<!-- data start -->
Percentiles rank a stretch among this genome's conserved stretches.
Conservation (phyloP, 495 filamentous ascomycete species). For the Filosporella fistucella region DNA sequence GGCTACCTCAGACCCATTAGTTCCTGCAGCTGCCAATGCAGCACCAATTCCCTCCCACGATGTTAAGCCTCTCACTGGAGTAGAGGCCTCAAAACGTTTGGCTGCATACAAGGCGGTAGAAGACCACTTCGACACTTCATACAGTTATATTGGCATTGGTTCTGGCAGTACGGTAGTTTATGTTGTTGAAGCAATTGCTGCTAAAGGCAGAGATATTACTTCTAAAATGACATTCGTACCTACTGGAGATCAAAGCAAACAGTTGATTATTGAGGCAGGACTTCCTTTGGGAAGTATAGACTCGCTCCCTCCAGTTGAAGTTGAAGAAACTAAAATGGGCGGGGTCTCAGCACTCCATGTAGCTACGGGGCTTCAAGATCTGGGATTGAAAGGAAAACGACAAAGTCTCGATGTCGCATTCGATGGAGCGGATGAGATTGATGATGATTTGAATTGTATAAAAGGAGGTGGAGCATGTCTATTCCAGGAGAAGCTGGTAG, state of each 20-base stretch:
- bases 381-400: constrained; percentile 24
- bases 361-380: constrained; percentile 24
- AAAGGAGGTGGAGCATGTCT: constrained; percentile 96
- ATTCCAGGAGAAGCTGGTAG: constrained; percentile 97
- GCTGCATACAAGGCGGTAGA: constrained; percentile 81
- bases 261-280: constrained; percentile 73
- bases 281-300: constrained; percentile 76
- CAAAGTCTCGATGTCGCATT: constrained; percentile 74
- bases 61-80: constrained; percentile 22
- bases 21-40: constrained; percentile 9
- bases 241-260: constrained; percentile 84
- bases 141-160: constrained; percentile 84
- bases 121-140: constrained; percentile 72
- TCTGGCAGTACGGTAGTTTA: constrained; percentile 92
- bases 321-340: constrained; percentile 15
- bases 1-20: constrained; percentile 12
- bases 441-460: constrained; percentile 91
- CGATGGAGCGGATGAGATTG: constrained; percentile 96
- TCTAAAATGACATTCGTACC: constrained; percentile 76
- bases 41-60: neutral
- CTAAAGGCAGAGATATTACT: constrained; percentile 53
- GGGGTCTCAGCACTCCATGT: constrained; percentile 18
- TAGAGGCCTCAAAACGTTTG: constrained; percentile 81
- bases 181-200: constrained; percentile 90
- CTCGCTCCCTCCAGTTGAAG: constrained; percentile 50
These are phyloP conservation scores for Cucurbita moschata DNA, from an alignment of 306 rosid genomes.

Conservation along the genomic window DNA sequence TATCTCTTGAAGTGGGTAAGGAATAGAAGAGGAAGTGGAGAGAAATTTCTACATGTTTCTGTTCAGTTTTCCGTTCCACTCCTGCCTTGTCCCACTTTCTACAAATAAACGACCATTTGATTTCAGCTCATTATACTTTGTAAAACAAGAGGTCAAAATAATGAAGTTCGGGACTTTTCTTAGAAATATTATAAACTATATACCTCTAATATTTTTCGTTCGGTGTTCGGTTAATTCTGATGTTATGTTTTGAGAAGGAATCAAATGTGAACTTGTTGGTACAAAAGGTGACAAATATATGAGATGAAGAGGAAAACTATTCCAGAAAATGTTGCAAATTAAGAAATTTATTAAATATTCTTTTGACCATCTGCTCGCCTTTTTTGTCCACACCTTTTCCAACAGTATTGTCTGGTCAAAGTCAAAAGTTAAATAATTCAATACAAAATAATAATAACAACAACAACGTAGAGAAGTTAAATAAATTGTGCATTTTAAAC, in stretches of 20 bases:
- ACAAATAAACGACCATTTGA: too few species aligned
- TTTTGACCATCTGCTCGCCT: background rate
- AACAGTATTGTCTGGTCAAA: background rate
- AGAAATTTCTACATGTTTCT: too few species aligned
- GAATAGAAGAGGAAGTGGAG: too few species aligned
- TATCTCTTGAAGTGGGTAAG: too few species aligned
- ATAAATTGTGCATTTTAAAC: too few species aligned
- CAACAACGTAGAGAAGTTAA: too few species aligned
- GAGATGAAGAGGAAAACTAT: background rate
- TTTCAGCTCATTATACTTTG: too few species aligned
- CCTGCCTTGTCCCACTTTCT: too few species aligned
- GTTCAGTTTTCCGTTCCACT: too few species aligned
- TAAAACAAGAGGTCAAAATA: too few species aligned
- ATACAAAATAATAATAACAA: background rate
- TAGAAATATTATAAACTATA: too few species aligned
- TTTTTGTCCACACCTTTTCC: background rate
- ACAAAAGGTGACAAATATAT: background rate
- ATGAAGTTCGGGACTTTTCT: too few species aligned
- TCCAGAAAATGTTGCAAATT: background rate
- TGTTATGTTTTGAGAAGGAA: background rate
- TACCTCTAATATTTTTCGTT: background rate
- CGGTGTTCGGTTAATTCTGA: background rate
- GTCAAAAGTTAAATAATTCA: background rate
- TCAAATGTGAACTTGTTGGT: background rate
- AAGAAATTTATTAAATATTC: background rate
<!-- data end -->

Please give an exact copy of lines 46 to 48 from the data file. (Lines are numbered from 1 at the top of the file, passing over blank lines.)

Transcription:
- ACAAAAGGTGACAAATATAT: background rate
- ATGAAGTTCGGGACTTTTCT: too few species aligned
- TCCAGAAAATGTTGCAAATT: background rate